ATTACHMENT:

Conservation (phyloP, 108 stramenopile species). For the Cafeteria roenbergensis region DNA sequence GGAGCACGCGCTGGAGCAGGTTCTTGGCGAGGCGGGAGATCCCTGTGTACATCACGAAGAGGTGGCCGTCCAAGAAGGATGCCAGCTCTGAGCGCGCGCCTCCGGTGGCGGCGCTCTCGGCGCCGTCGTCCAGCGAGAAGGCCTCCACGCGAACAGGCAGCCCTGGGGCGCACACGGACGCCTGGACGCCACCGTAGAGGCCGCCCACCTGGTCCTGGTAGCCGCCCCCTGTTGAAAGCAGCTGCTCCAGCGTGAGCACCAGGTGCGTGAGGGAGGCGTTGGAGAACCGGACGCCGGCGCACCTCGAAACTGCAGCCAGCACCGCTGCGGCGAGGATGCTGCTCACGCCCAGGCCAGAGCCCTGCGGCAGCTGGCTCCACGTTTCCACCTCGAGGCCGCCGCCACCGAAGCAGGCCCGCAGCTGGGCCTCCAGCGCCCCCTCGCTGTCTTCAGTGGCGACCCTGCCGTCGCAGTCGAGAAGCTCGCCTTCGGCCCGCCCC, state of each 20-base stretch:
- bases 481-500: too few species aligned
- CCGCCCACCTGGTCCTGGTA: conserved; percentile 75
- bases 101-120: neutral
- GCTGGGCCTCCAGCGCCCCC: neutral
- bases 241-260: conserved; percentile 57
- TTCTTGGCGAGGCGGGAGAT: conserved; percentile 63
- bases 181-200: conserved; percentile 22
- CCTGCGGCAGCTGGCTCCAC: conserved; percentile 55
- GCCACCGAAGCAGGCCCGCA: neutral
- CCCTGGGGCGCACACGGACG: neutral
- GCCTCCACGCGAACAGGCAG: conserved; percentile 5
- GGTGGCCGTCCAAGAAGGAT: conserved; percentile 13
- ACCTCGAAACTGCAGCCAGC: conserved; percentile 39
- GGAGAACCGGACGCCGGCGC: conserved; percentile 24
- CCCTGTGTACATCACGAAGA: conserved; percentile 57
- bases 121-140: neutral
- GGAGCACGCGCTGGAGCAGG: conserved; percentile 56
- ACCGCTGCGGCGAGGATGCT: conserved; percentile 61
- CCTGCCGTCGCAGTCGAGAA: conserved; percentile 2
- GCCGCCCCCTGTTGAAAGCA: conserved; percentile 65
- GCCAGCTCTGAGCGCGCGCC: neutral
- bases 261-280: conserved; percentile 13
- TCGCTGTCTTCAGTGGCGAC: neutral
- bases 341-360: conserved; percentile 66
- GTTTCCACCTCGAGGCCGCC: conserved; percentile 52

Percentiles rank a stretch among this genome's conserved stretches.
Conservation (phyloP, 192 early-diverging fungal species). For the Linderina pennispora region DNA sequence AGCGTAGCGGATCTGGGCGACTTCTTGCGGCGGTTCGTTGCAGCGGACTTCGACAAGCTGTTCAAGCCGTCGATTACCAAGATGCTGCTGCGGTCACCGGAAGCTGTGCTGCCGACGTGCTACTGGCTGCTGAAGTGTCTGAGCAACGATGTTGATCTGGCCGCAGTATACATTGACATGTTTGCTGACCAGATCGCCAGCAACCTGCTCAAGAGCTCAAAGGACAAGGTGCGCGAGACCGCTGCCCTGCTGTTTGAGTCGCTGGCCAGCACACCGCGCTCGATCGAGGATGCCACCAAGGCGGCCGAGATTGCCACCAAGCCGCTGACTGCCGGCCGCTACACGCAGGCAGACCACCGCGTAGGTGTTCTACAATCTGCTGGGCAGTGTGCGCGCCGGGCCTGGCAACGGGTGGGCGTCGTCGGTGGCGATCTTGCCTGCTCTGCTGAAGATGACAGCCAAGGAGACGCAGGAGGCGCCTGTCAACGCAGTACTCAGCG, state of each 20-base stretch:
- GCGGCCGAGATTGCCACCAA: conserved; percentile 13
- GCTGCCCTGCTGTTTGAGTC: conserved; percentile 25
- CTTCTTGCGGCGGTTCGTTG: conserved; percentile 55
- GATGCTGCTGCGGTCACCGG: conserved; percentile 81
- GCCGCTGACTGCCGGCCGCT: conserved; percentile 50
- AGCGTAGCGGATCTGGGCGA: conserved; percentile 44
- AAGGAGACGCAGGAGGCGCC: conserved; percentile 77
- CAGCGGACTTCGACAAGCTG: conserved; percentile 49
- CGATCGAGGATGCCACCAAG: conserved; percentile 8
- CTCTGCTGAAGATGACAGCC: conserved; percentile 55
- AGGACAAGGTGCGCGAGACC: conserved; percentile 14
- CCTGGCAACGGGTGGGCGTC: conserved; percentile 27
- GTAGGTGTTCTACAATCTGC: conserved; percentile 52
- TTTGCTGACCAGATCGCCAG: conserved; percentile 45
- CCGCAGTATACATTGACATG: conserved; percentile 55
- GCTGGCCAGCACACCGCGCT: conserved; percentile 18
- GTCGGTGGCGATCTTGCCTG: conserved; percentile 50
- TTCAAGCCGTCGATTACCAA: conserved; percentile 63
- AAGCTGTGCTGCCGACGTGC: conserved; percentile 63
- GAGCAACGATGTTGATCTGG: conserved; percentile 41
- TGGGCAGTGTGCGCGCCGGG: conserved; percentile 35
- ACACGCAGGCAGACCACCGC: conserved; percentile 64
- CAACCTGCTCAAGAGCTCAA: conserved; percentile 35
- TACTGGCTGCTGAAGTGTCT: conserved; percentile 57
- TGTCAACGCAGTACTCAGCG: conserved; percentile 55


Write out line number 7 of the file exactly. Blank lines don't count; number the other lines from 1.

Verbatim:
- TTCTTGGCGAGGCGGGAGAT: conserved; percentile 63